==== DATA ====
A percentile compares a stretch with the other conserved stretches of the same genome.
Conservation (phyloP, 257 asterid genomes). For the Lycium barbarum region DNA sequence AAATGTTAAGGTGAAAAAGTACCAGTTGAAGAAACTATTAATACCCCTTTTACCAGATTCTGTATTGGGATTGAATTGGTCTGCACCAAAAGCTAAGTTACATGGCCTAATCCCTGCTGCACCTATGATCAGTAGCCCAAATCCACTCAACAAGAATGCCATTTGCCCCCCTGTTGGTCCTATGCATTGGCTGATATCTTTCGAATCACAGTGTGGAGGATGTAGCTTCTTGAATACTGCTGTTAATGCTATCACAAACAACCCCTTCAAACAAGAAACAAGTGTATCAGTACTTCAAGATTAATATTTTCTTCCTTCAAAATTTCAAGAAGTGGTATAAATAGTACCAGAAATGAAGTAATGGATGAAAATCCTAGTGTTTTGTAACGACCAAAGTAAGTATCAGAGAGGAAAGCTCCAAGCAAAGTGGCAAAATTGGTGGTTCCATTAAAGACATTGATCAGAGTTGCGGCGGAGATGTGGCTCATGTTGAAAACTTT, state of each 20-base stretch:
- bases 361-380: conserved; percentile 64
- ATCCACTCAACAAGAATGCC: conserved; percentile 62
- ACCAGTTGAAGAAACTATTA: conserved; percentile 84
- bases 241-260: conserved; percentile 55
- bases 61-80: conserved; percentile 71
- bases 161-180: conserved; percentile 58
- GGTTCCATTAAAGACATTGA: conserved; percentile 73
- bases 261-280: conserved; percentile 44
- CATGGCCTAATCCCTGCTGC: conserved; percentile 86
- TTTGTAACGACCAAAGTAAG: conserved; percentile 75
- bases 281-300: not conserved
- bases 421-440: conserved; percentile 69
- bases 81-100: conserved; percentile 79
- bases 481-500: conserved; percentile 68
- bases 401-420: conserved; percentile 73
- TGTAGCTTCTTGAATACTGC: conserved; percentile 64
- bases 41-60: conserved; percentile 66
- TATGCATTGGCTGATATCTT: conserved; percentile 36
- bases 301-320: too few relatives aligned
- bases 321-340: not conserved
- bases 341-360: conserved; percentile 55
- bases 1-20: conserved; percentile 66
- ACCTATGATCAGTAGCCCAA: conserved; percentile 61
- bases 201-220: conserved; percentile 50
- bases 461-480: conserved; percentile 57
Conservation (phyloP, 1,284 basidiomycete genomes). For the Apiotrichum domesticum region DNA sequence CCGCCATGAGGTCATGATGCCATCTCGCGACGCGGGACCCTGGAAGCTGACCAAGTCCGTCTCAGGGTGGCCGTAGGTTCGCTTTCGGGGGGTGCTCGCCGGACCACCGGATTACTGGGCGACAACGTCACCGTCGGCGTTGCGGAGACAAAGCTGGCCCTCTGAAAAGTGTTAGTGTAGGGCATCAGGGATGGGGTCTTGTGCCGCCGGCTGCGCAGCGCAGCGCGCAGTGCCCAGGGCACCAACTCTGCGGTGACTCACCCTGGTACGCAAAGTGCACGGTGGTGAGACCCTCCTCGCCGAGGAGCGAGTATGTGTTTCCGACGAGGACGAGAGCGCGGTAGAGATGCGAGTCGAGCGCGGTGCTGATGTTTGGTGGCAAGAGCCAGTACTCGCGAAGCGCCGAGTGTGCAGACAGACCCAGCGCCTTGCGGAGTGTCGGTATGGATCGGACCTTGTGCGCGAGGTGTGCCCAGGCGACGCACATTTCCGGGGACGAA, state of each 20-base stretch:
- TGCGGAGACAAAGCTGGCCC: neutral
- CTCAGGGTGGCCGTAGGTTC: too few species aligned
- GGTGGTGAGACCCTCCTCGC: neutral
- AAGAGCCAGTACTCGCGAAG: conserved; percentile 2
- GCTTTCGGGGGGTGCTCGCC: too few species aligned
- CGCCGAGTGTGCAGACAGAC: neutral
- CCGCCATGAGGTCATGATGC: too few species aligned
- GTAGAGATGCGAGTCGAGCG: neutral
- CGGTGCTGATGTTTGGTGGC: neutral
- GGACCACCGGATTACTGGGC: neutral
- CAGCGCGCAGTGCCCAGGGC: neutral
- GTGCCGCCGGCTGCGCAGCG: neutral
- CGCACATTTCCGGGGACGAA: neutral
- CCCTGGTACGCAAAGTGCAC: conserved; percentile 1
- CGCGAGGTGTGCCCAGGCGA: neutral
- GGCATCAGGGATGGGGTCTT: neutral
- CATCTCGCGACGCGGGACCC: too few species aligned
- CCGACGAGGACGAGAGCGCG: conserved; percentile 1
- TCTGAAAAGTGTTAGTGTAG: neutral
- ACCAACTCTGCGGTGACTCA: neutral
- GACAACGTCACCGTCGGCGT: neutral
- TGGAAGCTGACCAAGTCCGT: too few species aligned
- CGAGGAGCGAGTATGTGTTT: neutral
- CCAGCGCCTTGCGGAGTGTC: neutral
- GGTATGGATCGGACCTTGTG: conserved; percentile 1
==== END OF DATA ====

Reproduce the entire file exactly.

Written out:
A percentile compares a stretch with the other conserved stretches of the same genome.
Conservation (phyloP, 257 asterid genomes). For the Lycium barbarum region DNA sequence AAATGTTAAGGTGAAAAAGTACCAGTTGAAGAAACTATTAATACCCCTTTTACCAGATTCTGTATTGGGATTGAATTGGTCTGCACCAAAAGCTAAGTTACATGGCCTAATCCCTGCTGCACCTATGATCAGTAGCCCAAATCCACTCAACAAGAATGCCATTTGCCCCCCTGTTGGTCCTATGCATTGGCTGATATCTTTCGAATCACAGTGTGGAGGATGTAGCTTCTTGAATACTGCTGTTAATGCTATCACAAACAACCCCTTCAAACAAGAAACAAGTGTATCAGTACTTCAAGATTAATATTTTCTTCCTTCAAAATTTCAAGAAGTGGTATAAATAGTACCAGAAATGAAGTAATGGATGAAAATCCTAGTGTTTTGTAACGACCAAAGTAAGTATCAGAGAGGAAAGCTCCAAGCAAAGTGGCAAAATTGGTGGTTCCATTAAAGACATTGATCAGAGTTGCGGCGGAGATGTGGCTCATGTTGAAAACTTT, state of each 20-base stretch:
- bases 361-380: conserved; percentile 64
- ATCCACTCAACAAGAATGCC: conserved; percentile 62
- ACCAGTTGAAGAAACTATTA: conserved; percentile 84
- bases 241-260: conserved; percentile 55
- bases 61-80: conserved; percentile 71
- bases 161-180: conserved; percentile 58
- GGTTCCATTAAAGACATTGA: conserved; percentile 73
- bases 261-280: conserved; percentile 44
- CATGGCCTAATCCCTGCTGC: conserved; percentile 86
- TTTGTAACGACCAAAGTAAG: conserved; percentile 75
- bases 281-300: not conserved
- bases 421-440: conserved; percentile 69
- bases 81-100: conserved; percentile 79
- bases 481-500: conserved; percentile 68
- bases 401-420: conserved; percentile 73
- TGTAGCTTCTTGAATACTGC: conserved; percentile 64
- bases 41-60: conserved; percentile 66
- TATGCATTGGCTGATATCTT: conserved; percentile 36
- bases 301-320: too few relatives aligned
- bases 321-340: not conserved
- bases 341-360: conserved; percentile 55
- bases 1-20: conserved; percentile 66
- ACCTATGATCAGTAGCCCAA: conserved; percentile 61
- bases 201-220: conserved; percentile 50
- bases 461-480: conserved; percentile 57
Conservation (phyloP, 1,284 basidiomycete genomes). For the Apiotrichum domesticum region DNA sequence CCGCCATGAGGTCATGATGCCATCTCGCGACGCGGGACCCTGGAAGCTGACCAAGTCCGTCTCAGGGTGGCCGTAGGTTCGCTTTCGGGGGGTGCTCGCCGGACCACCGGATTACTGGGCGACAACGTCACCGTCGGCGTTGCGGAGACAAAGCTGGCCCTCTGAAAAGTGTTAGTGTAGGGCATCAGGGATGGGGTCTTGTGCCGCCGGCTGCGCAGCGCAGCGCGCAGTGCCCAGGGCACCAACTCTGCGGTGACTCACCCTGGTACGCAAAGTGCACGGTGGTGAGACCCTCCTCGCCGAGGAGCGAGTATGTGTTTCCGACGAGGACGAGAGCGCGGTAGAGATGCGAGTCGAGCGCGGTGCTGATGTTTGGTGGCAAGAGCCAGTACTCGCGAAGCGCCGAGTGTGCAGACAGACCCAGCGCCTTGCGGAGTGTCGGTATGGATCGGACCTTGTGCGCGAGGTGTGCCCAGGCGACGCACATTTCCGGGGACGAA, state of each 20-base stretch:
- TGCGGAGACAAAGCTGGCCC: neutral
- CTCAGGGTGGCCGTAGGTTC: too few species aligned
- GGTGGTGAGACCCTCCTCGC: neutral
- AAGAGCCAGTACTCGCGAAG: conserved; percentile 2
- GCTTTCGGGGGGTGCTCGCC: too few species aligned
- CGCCGAGTGTGCAGACAGAC: neutral
- CCGCCATGAGGTCATGATGC: too few species aligned
- GTAGAGATGCGAGTCGAGCG: neutral
- CGGTGCTGATGTTTGGTGGC: neutral
- GGACCACCGGATTACTGGGC: neutral
- CAGCGCGCAGTGCCCAGGGC: neutral
- GTGCCGCCGGCTGCGCAGCG: neutral
- CGCACATTTCCGGGGACGAA: neutral
- CCCTGGTACGCAAAGTGCAC: conserved; percentile 1
- CGCGAGGTGTGCCCAGGCGA: neutral
- GGCATCAGGGATGGGGTCTT: neutral
- CATCTCGCGACGCGGGACCC: too few species aligned
- CCGACGAGGACGAGAGCGCG: conserved; percentile 1
- TCTGAAAAGTGTTAGTGTAG: neutral
- ACCAACTCTGCGGTGACTCA: neutral
- GACAACGTCACCGTCGGCGT: neutral
- TGGAAGCTGACCAAGTCCGT: too few species aligned
- CGAGGAGCGAGTATGTGTTT: neutral
- CCAGCGCCTTGCGGAGTGTC: neutral
- GGTATGGATCGGACCTTGTG: conserved; percentile 1